GARY TUCHMAN, CNN CORRESPONDENT: Well, Anderson, I can tell you, the people who lived in this destroyed home survived because they were at work. But if they were at home when it happened, they also would have survived because of this heavy steel, personal storm shelter. I want to show you how it works.

It slides open. That's important that it slides open, because if there's rubble on it afterward, you couldn't lift it up. It slides open, you kick it open. I'm going to take you down there. It only fits one person, so I'm going to take the camera from our photographer, Eppie Nita (ph), and I'm going to become the cameraman for a second and show you what happens when you go down the steps and what it looks like.

I almost tripped when I went down. But you carefully walk down. And if you get claustrophobic, I can tell you that it's not a big problem because you know you're saving your life. This could fit about five or six people.

Right now, this particular storage unit is like a closet that you would bring down important papers, valuables, things like that. Now I'm sitting down here on a seat. I could be with five or six people. I could wait it out. What I do is I close the door. You bring down a light, you bring down refreshments and you wait for the tornado to pass over you.

Once it passes over you, you open up the door. And in this case, the house was destroyed, but you are perfectly safe. You walk up the steps, and you see the rubble and you see what's going on. I give the camera back to Eppie (ph), and I tell you one important thing, that if you decide to get a shelter like this, it costs several thousand dollars. Good investment, but one thing you have to do is, if rubble, a car, a tree falls on top of it, and you're not able to slide this open, you've got to make sure the fire department, friends or family know you have a shelter so they know to look for you.

One other thing I can tell you, Anderson, a lot of people are asking questions, parents, students. Why don't all schools have shelters like this or basements? And the reason is that it's not required. It's not a law. And, for many school districts, it's not economically feasible. But to have a shelter like this or a basement, the absolute safest place you can be in a tornado -- Anderson.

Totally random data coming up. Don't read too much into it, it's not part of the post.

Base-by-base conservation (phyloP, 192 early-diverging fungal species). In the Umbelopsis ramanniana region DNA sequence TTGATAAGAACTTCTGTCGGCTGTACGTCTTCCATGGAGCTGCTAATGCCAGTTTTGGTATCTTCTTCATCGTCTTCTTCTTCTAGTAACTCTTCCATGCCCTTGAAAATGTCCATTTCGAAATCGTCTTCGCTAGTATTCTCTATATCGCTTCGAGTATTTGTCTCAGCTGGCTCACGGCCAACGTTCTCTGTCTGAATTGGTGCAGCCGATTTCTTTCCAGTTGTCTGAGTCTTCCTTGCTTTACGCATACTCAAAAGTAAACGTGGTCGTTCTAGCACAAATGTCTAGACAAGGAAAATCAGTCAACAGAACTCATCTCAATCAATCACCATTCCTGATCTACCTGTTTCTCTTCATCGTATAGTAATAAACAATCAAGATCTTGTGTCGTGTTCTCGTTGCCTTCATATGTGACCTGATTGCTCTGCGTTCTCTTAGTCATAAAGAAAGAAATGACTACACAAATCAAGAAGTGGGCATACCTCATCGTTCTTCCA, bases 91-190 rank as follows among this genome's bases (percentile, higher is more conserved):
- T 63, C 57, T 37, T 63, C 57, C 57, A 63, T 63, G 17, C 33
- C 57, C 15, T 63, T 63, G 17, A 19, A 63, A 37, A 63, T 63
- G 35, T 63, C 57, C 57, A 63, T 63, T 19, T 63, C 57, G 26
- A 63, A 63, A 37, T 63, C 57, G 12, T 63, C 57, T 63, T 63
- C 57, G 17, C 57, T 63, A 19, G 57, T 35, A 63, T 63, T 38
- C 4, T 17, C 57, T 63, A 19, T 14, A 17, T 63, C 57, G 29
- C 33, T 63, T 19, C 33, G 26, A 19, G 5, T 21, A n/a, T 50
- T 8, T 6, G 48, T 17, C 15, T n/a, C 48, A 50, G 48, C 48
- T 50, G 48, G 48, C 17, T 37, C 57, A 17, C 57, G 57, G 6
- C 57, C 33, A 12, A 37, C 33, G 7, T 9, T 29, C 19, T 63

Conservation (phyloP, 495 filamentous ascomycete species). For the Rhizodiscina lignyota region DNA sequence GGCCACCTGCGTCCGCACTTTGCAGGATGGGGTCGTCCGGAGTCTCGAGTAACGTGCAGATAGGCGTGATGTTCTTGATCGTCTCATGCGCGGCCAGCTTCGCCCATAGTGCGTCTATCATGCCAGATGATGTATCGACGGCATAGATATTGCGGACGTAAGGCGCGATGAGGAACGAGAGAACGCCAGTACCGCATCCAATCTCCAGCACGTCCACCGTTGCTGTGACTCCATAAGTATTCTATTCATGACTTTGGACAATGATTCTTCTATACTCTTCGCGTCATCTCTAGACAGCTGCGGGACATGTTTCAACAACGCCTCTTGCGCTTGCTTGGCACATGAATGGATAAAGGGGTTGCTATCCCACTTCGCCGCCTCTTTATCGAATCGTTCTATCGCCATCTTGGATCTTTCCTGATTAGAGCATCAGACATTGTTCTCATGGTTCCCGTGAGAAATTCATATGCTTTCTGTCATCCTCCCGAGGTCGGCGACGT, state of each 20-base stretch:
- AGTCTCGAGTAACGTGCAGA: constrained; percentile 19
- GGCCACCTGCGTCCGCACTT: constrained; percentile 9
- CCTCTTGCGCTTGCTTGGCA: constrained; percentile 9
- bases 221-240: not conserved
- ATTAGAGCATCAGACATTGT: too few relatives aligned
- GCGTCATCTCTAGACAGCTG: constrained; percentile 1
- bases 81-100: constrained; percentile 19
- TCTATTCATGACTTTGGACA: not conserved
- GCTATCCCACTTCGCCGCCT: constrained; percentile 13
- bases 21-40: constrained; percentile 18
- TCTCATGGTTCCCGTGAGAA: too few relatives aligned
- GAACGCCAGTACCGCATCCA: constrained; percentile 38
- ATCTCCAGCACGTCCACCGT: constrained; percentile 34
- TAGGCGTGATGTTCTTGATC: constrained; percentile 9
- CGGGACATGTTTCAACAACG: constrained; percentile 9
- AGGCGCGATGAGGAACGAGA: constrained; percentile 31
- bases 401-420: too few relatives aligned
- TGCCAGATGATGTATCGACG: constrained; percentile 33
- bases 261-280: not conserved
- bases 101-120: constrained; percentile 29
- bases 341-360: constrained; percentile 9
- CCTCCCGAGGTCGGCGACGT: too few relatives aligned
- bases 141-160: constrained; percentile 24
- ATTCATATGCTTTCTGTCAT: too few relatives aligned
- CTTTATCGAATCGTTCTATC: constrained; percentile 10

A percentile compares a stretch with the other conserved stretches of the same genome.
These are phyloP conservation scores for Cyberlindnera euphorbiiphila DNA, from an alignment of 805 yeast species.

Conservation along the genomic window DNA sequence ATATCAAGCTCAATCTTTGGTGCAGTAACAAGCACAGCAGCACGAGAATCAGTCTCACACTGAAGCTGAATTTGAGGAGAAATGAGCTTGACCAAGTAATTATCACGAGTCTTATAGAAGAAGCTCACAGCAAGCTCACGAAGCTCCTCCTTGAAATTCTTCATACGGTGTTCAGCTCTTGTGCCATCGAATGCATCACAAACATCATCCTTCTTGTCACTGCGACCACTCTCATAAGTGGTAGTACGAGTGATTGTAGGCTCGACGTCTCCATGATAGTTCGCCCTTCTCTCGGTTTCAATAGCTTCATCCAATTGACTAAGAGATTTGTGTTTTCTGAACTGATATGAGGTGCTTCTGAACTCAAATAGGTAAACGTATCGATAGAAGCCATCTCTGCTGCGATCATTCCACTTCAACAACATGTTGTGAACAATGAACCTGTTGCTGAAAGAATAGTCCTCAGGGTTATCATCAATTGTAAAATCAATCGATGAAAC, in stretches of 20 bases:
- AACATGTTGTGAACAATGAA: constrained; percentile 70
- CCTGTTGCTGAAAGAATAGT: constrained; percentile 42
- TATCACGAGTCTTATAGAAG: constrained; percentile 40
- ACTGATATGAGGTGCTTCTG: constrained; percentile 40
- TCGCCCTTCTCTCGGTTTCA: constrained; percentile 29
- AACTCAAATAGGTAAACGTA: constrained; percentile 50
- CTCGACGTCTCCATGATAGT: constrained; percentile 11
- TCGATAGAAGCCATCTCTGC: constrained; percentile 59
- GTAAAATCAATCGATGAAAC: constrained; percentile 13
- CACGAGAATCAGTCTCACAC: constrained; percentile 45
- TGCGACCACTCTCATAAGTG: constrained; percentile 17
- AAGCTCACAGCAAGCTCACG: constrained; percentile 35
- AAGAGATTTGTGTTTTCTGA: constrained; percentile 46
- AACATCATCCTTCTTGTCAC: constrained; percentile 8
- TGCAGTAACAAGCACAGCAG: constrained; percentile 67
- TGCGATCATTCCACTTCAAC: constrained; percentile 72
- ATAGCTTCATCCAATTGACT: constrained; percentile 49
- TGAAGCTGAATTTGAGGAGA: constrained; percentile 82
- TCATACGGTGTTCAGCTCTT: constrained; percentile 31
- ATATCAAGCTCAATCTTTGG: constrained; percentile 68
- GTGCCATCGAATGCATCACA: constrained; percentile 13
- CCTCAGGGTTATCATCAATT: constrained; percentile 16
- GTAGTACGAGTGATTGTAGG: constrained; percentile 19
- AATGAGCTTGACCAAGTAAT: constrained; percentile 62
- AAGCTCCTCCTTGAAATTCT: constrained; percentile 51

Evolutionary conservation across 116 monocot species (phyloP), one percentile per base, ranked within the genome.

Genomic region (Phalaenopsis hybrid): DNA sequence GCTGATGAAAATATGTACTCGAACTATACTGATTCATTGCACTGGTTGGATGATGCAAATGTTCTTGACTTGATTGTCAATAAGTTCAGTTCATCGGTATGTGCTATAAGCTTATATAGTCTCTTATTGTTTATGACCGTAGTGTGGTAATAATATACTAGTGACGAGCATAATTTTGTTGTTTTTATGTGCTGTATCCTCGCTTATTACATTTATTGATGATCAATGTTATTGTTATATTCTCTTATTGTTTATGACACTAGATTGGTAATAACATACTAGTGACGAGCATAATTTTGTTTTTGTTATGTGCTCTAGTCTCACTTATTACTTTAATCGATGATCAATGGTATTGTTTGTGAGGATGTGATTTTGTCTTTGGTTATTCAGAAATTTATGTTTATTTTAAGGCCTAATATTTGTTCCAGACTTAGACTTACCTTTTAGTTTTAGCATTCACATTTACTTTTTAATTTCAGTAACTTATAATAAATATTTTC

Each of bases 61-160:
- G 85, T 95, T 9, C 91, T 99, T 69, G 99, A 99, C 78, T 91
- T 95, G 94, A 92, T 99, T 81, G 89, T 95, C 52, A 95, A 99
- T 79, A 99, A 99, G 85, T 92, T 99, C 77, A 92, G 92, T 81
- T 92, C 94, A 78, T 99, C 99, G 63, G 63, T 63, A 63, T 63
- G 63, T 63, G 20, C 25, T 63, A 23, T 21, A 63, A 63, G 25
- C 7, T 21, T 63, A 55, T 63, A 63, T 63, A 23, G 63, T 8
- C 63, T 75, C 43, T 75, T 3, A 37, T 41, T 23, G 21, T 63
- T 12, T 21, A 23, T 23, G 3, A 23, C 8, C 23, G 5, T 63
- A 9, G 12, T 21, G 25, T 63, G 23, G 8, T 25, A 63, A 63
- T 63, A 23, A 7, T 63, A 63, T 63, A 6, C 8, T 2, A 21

COOPER: Yes. The question is, will that be revisited now in the wake of all this? We'll see.

Gary, appreciate it.

As we mentioned, Charles Gafford was one of the lucky ones to reach a storm shelter just like that one. When the twister hit, he grabbed his camera and he recorded some pretty amazing video, giving us a ground-level view of the tornado from the vantage point of the shelter. He captured the scene as the twister threw debris, branches right past the shelter door. I spoke to him earlier.


COOPER: So, first of all, how are you doing, Charles?

CHARLES GAFFORD, TORNADO SURVIVOR (via phone): I'm doing all right and still a little bit shaken up after everything, of course, but myself and my family and all my friends are -- made it out all right.

COOPER: And as you're -- we're watching the video now. You're seeing all this debris passing right over the storm shelter. What was going through your mind? What did it feel like?

GAFFORD: It was so intense. I couldn't even begin to describe the feeling that I was feeling myself. But I was more worried about where -- where it was really hitting, which was the school that was directly in front of us. It was basically just waiting for it to get by so that we could try and help as much as we could.

Right after we got out of the shelter, we raced over to the Briarwood Elementary to try and help some kids. And we got there, and immediately, there were just kids screaming, not knowing what to do, not knowing where their parents are at. And there were even some people that were trapped under rubble and we were trying to help them get out. But it -- it's just crazy, because there's not a whole lot you can do when you don't have equipment right after it's happened.